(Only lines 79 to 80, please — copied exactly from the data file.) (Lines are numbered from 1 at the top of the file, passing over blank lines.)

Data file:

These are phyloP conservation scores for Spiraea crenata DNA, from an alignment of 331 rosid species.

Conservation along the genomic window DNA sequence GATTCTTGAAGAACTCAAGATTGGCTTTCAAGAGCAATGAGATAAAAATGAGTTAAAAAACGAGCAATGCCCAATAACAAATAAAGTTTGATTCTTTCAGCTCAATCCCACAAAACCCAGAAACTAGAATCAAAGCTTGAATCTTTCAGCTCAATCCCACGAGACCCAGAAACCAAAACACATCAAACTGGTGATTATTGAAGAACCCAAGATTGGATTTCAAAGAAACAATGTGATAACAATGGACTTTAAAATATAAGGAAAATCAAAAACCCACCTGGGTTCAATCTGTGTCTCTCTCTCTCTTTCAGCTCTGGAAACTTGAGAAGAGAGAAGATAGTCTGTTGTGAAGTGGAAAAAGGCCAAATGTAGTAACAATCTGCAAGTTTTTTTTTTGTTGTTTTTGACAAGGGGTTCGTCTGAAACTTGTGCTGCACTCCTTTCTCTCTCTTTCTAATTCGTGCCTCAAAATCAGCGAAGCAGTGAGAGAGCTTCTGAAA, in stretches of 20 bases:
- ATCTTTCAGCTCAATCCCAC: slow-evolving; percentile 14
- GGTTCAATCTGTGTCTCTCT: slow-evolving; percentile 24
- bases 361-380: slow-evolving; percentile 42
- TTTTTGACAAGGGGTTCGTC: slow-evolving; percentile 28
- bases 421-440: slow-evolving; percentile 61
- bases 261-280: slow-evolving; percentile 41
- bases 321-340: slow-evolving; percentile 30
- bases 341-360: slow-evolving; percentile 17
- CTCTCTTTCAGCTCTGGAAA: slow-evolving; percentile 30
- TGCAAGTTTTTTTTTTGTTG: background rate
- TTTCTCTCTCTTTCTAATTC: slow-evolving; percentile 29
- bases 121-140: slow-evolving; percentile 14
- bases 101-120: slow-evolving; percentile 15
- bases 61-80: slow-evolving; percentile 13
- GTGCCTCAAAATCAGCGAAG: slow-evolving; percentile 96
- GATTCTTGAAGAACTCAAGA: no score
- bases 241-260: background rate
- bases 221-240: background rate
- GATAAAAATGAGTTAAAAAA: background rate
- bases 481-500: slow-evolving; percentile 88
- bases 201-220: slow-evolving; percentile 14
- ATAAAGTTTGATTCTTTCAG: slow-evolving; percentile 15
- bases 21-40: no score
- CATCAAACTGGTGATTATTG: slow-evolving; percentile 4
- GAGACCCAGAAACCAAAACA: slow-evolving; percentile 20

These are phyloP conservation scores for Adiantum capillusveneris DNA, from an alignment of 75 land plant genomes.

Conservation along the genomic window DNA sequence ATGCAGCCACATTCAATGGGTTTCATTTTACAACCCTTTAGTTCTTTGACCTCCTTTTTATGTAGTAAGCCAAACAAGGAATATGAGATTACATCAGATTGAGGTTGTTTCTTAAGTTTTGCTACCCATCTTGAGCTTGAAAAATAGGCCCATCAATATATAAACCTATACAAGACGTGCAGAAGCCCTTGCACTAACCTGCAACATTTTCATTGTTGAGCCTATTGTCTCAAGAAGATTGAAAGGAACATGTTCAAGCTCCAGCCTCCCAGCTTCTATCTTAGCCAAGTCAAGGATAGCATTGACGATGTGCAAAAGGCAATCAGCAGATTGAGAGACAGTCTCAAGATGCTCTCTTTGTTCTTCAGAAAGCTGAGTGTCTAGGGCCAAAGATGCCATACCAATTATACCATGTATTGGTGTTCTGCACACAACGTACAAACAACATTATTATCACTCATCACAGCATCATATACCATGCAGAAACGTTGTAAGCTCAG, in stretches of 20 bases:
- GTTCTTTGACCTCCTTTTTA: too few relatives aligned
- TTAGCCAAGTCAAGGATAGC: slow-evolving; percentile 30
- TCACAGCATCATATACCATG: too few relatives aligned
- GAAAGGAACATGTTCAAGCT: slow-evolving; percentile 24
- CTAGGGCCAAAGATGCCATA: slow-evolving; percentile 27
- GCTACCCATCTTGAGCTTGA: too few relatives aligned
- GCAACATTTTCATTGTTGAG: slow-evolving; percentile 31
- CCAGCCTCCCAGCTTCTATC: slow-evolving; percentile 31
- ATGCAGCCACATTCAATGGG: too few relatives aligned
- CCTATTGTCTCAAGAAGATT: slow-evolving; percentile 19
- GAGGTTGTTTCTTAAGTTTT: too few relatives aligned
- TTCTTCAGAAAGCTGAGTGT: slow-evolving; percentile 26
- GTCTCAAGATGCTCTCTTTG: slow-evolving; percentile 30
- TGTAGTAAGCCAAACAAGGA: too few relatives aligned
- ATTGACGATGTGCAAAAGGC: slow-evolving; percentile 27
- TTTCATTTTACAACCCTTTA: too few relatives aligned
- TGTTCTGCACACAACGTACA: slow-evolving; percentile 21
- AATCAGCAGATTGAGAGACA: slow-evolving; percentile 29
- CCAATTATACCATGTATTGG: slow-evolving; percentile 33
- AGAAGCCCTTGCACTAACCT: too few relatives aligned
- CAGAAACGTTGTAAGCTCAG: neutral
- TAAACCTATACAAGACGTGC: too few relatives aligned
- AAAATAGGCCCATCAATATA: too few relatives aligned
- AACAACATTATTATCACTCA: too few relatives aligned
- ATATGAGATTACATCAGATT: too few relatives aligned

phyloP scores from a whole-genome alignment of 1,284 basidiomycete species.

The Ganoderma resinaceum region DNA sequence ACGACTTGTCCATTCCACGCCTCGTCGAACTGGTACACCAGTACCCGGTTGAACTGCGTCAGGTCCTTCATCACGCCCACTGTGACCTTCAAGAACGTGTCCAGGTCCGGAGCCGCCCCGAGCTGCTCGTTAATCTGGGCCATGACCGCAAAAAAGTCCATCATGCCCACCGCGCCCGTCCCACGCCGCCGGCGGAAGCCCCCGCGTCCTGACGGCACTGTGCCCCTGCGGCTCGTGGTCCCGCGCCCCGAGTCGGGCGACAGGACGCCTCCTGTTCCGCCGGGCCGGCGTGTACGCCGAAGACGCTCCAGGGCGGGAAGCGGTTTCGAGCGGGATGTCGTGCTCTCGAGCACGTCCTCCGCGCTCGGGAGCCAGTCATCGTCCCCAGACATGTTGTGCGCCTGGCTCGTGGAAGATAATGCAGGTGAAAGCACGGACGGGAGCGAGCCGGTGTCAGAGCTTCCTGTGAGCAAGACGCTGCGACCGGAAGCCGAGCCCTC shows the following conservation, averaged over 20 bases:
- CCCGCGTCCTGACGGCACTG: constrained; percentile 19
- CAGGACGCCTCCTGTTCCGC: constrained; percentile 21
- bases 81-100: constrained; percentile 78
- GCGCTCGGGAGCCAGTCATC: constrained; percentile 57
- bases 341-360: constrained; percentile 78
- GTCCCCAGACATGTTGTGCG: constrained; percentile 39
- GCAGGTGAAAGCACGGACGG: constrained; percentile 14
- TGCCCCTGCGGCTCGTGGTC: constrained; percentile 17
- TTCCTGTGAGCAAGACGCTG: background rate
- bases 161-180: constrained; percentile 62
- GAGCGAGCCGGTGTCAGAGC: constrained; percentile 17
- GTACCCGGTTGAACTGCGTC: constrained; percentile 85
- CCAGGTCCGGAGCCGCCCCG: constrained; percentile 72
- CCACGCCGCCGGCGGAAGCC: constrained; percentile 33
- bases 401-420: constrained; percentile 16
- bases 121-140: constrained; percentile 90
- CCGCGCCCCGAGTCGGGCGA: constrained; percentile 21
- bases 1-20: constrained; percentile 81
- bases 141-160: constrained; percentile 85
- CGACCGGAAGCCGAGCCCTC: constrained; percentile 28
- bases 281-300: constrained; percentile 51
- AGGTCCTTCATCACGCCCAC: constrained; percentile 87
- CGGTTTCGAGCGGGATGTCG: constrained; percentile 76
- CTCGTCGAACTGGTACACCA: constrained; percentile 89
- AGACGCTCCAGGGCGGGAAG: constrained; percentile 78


- CGGTTTCGAGCGGGATGTCG: constrained; percentile 76
- CTCGTCGAACTGGTACACCA: constrained; percentile 89